Demand from investors can certainly influence rates at which originators are willing to lend. Traditionally, mortgage investors, either in whole loan form or via securitizations, have been buyside firms such as asset managers, insurance companies, and hedge funds. Yet since the financial crisis, the Federal Reserve (“the Fed”) has become one of the largest investors in mortgage-backed securities (MBS), and now owns more than $2.7 trillion. Recently, the Fed embarked on a quantitative tightening campaign by allowing its holdings to run off through paydowns, eliminating a large source of demand for Agency MBS. The other side of the coin is supply, which has seen a significant slowdown as rates have risen. According to SIFMA data, both Agency and Non-Agency issuance is running at a slower pace this year compared to the same time last year. But while Agency issuance this year is basically in-line with 2020, Non-Agency issuance is substantially below. The feedback loop from supply/demand technicals (i.e. who is buying/selling, how much are they buying/selling, and at what levels they wish to buy/sell) can potentially explain changes in rate lock activity.
Agency RMBS Issuance
Non Agency RMBS Issuance
The fast and furious jump in mortgage rates this year has manifested in some eye-catching secondary market movements where Agency MBS are traded. Investors in this segment are closely watching the “current coupon” - essentially the MBS concept most closely tied to what is happening in the primary market. Although not a one for one relationship, this concept can help approximate the rate at which originators are willing to make mortgage loans at a given time, and as a function of that, what supply looks like in the pipeline, and where to expect the most hedging activity to occur.
Examining data from ICE’s Evaluated Pricing service, we can see that prior to the start of 2022, the entire liquid coupon stack of 30 Year Agency MBS, 2.5% through 5.5%, were being priced by the marketplace at a premium over par. Over the past six months, prices for those same MBS have almost all fallen below par, indicating a significant portion of the universe now priced at a discount. Par is an important pivot point for investors because it is an inflection point for the impact of prepayments on returns. With discount prices, faster prepayments would lead to higher returns. Understanding how pricing trends may be unfolding in the secondary can help inform decision making for primary market participants and vice versa.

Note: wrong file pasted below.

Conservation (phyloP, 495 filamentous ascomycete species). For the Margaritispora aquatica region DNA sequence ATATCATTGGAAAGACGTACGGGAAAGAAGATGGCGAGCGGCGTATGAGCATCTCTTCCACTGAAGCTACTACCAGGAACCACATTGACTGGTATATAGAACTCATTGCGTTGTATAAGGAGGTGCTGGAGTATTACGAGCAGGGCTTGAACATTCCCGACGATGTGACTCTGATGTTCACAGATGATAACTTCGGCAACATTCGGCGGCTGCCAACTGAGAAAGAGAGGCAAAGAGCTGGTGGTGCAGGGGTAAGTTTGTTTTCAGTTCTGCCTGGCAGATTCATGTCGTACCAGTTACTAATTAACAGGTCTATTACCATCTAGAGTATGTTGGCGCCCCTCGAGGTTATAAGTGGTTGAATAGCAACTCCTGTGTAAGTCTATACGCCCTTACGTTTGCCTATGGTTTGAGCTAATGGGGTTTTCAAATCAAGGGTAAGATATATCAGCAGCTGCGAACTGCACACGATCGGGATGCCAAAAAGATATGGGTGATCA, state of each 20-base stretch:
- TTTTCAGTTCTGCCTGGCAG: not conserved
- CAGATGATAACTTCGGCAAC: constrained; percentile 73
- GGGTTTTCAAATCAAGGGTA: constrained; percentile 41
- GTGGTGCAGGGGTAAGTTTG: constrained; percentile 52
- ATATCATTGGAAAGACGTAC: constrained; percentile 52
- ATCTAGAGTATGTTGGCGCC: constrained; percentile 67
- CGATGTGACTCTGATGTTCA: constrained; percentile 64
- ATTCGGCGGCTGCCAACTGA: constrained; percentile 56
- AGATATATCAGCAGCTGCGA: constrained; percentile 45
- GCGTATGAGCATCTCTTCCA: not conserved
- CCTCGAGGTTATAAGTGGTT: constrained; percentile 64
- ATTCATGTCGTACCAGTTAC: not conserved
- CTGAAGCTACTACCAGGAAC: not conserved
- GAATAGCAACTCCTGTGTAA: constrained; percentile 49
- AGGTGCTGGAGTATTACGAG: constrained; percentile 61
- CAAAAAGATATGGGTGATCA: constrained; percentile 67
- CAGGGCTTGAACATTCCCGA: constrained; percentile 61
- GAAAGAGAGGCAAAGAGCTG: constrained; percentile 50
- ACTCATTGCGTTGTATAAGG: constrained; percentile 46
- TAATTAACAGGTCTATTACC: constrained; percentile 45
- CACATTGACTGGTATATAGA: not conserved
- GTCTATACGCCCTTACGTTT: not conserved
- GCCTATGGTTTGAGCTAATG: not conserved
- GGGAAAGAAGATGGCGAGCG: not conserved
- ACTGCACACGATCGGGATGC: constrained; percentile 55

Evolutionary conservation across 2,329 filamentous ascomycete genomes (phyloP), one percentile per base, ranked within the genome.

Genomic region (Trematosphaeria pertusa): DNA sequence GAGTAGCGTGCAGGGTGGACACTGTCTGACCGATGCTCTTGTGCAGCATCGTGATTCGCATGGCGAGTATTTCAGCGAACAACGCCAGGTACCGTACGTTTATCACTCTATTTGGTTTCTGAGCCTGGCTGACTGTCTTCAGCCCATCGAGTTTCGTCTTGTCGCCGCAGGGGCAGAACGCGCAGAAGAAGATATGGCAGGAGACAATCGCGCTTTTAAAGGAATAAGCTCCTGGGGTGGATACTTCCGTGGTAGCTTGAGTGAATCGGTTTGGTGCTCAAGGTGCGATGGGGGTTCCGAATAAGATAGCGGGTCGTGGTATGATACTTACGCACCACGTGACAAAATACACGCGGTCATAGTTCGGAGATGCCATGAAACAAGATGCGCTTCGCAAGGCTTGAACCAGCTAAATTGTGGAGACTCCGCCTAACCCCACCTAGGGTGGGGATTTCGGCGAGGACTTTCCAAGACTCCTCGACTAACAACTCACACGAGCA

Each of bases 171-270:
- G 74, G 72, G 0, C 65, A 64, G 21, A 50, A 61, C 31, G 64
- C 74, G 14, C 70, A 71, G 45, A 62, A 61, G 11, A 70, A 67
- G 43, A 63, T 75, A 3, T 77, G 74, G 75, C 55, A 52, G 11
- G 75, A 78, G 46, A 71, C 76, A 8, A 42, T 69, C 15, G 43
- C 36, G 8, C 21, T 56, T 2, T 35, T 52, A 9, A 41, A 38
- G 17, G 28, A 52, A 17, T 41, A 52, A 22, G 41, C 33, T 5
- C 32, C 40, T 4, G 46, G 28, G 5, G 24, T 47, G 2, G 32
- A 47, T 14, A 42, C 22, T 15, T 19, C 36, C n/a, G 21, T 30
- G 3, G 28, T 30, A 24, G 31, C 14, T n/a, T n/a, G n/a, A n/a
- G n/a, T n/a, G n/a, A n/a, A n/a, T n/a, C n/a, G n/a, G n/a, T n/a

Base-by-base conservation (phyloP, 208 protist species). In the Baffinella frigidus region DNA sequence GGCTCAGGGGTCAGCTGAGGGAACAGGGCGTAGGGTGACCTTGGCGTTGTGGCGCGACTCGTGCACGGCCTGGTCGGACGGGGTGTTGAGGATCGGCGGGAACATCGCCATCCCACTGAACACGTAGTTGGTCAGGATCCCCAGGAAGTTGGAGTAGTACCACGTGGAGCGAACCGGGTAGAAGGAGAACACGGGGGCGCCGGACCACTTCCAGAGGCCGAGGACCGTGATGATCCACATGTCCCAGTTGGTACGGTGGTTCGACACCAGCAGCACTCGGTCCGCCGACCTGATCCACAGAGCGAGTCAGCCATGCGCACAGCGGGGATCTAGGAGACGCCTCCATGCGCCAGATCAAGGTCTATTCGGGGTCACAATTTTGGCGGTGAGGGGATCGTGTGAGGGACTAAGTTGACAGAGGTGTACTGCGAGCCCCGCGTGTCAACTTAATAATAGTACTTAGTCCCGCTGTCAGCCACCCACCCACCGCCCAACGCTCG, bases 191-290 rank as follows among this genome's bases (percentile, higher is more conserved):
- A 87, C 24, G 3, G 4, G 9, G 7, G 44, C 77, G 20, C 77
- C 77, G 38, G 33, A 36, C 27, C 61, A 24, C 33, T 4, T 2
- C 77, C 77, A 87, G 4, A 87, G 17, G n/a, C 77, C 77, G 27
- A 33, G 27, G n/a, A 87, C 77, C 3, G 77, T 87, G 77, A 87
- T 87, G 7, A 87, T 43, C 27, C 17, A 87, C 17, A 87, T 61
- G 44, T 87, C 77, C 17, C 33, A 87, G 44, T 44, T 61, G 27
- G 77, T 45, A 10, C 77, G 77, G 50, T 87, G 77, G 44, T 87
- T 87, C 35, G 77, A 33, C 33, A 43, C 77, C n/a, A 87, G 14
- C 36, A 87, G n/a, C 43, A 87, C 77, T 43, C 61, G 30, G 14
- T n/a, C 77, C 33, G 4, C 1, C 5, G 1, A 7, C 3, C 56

30 Year UMBS TBA Coupon Front Month Pricing
Source: ICE Data Services
Although Agency securitizations make up the lion’s share of the MBS universe, Private Label, or Non-Agency paper, is an equally important segment. With relatively more liquidity and transparency, in some cases Agency MBS can be used as benchmarks for gauging valuation of comparable Non-Agency MBS. Based on ICE Evaluated Pricing data, the relationship or basis between Agency and Non-Agency passthroughs priced relative to TBAs (To Be Announced), currently ranges from -2.4 points to -4.4 points on average. These pricing spreads change over time and are similarly influenced by supply/demand technicals as well as fundamentals.
NA RMBS Senior 30yr Passthrough Tranche vs. Benchmark
Source: ICE Data Services
The connection between primary and secondary mortgage markets is a critical one that players up and down the loan life cycle are keen to tap into. Through its various product offerings, ICE can assist investment decision makers to quantify signals from the origination world and translate them into actionable insights for security selection, risk management, benchmarking, and modeling. Our newest foray in this dynamic space are the ICE Mortgage Rate Lock Index Futures which offer market participants a more precise hedging tool for residential mortgage interest rate risk. We are excited to continue to innovate and leverage ICE’s end-to-end mortgage workflow capabilities for capital markets use cases.